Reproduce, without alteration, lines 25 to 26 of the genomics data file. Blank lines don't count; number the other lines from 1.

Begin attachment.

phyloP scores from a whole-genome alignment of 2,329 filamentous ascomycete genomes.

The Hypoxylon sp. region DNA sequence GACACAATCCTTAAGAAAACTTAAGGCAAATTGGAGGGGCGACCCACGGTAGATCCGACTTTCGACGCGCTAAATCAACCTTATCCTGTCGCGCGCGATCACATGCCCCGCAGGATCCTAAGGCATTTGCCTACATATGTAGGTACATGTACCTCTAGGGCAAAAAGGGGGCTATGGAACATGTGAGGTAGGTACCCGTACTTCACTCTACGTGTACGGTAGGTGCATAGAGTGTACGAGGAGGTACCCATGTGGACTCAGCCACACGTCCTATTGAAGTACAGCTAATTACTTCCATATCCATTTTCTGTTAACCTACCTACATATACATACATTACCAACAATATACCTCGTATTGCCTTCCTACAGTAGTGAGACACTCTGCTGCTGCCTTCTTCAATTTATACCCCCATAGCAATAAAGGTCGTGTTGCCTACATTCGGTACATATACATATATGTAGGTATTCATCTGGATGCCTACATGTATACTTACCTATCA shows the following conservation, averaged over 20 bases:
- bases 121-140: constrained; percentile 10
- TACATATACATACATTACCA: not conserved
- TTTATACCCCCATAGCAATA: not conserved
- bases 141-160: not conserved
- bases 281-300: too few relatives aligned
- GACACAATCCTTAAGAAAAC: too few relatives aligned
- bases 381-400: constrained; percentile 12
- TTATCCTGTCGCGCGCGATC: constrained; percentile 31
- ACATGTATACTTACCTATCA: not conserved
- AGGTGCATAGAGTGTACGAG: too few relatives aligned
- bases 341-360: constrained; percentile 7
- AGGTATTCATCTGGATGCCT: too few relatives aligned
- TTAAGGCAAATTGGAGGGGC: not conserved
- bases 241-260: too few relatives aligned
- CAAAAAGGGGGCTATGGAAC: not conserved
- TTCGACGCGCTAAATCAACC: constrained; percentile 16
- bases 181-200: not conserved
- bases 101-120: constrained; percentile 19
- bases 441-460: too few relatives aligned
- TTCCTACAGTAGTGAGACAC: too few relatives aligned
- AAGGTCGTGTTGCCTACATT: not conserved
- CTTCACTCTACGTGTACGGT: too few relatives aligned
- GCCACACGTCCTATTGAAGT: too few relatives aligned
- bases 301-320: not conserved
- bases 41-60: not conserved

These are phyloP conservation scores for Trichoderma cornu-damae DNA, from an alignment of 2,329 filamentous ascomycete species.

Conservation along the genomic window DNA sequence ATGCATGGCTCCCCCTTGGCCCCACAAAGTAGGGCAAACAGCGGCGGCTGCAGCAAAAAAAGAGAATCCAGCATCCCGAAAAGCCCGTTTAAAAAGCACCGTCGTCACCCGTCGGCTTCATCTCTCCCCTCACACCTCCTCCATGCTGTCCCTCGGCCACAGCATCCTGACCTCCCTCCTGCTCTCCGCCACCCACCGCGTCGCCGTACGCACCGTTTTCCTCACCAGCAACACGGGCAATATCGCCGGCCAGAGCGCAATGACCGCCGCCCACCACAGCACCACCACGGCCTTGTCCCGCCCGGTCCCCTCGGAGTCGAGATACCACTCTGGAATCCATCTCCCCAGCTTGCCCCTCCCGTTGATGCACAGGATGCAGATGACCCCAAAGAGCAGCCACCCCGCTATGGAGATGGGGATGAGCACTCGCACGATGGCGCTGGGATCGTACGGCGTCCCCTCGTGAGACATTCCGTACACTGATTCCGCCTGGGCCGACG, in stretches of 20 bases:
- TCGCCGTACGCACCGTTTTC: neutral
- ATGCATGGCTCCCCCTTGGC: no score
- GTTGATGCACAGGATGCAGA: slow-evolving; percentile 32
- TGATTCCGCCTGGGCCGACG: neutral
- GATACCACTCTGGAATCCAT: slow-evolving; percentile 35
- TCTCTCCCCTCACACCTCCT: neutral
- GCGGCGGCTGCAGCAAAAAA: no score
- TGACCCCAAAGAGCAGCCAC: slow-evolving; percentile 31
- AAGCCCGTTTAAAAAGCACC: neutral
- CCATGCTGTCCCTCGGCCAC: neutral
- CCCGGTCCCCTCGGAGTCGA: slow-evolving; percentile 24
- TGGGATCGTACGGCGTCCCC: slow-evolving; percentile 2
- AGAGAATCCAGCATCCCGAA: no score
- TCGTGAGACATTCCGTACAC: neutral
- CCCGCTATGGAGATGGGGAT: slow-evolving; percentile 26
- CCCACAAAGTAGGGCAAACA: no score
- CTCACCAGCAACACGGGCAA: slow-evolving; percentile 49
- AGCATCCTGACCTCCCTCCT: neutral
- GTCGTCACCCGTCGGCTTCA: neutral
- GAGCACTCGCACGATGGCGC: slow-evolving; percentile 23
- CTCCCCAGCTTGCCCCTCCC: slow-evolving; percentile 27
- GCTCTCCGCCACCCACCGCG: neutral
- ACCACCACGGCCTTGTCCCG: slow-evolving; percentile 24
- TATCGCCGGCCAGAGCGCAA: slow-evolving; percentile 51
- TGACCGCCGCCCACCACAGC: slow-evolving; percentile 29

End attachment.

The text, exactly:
- GCCACACGTCCTATTGAAGT: too few relatives aligned
- bases 301-320: not conserved